The semiotic triangle (see figure 1.2) is known to most linguists, describing the relation between an object -- items as they `are'-- the realisation or perception of the object by humans, and the sign that is used for denoting the perceived object. The terminologist calls the `sign' a term and the realisation of an object is called concept.
Figure 1.2: Schematisation of a semiotic triangle
Essential for the terminologists' point of view is the concept. Objects are classified according to their concepts and their relations connecting each other. This is a fundamental difference between lexicography, which is collecting signs and structuring them with reference to lexicographic standards (such as alphabetical sorting) and terminography, which is collecting concepts and sorting them by their relation. The latter sorting-process is idealised. This will be discussed in section 2.3.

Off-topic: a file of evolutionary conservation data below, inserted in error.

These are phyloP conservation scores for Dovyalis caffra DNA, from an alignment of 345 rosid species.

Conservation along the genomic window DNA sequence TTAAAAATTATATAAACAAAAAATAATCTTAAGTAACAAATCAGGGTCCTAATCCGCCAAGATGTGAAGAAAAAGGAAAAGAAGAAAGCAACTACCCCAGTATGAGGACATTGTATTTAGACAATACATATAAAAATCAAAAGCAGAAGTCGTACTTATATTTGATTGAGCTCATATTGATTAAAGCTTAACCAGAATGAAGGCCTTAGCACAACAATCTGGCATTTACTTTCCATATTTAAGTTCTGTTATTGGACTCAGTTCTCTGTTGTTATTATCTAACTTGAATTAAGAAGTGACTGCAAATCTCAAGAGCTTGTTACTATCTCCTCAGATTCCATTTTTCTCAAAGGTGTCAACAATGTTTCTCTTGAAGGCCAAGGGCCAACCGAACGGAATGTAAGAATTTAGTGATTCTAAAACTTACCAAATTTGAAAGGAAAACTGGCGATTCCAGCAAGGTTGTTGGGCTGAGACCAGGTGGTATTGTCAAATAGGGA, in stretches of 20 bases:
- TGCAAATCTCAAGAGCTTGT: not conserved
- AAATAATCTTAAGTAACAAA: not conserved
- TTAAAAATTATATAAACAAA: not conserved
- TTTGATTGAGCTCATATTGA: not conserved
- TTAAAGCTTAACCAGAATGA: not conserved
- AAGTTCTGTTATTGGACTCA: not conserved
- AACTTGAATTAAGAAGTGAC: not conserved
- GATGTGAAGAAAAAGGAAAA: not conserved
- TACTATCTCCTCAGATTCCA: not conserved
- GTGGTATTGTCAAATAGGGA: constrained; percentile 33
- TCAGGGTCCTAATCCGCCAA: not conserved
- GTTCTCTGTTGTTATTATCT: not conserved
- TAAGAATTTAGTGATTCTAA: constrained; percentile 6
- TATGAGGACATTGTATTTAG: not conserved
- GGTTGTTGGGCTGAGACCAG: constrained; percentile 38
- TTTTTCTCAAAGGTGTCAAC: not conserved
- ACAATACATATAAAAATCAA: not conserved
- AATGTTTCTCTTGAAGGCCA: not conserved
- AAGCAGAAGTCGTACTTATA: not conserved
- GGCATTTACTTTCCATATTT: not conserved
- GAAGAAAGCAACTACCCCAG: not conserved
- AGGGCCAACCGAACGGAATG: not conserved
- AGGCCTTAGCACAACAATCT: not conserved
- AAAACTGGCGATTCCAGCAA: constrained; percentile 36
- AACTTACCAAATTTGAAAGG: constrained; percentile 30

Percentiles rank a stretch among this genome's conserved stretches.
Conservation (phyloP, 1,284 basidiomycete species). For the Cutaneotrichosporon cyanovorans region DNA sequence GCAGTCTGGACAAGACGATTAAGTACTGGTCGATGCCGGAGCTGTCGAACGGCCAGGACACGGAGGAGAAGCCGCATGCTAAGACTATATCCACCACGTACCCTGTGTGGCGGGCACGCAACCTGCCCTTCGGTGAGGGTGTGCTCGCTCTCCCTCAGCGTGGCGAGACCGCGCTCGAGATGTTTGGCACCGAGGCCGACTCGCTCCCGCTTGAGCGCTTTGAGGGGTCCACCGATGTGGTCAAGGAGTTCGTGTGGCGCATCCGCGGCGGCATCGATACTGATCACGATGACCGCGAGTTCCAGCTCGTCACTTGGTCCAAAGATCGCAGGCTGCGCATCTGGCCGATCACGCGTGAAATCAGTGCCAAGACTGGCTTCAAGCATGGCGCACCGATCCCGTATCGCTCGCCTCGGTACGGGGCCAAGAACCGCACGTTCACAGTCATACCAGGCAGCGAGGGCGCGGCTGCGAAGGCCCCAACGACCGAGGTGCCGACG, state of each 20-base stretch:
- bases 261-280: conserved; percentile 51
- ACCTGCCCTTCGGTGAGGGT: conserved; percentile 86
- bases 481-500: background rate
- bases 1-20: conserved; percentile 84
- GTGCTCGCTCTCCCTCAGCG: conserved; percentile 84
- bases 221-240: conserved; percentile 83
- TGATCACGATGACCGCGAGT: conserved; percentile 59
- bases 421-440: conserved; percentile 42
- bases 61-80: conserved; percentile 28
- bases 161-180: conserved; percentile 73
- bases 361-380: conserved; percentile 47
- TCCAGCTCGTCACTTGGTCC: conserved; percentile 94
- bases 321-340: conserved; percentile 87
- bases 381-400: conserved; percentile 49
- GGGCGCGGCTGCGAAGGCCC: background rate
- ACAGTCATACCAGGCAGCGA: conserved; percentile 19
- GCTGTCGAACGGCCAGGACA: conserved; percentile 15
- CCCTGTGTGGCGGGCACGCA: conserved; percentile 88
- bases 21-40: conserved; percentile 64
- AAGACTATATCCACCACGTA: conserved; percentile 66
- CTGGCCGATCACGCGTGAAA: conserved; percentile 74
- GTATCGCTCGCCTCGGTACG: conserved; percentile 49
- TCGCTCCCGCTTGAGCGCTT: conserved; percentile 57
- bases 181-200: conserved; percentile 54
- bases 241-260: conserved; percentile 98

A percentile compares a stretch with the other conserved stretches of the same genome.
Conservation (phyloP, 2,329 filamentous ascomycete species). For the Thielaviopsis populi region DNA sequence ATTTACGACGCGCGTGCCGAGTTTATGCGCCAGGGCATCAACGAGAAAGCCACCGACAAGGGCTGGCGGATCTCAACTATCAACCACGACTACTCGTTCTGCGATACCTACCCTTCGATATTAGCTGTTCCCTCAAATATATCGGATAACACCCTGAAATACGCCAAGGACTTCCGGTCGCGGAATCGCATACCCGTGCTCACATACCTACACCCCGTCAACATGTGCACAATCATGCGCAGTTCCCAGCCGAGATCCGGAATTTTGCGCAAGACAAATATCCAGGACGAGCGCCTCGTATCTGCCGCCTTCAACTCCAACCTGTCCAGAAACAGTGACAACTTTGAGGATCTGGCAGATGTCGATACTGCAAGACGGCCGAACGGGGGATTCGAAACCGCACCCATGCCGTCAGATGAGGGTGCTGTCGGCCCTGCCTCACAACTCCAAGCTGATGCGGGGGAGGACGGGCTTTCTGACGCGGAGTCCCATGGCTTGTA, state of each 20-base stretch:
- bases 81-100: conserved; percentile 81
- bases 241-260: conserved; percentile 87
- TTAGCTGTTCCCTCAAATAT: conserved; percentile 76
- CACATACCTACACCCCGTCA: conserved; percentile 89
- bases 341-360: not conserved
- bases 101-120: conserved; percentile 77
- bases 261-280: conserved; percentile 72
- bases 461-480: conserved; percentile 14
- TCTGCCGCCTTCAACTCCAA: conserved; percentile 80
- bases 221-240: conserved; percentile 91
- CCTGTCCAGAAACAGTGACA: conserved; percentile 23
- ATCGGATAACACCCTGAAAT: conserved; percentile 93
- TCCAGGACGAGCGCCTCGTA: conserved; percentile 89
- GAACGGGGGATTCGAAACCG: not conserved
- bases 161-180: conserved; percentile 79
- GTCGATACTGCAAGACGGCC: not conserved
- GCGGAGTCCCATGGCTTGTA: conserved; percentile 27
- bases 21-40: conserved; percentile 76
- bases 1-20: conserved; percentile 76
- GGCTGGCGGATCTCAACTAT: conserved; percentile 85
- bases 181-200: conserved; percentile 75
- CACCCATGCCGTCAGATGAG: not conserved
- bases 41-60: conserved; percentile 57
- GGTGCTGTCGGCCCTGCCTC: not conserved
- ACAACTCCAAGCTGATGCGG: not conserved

Fri May 21 13:04:11 MET DST 1999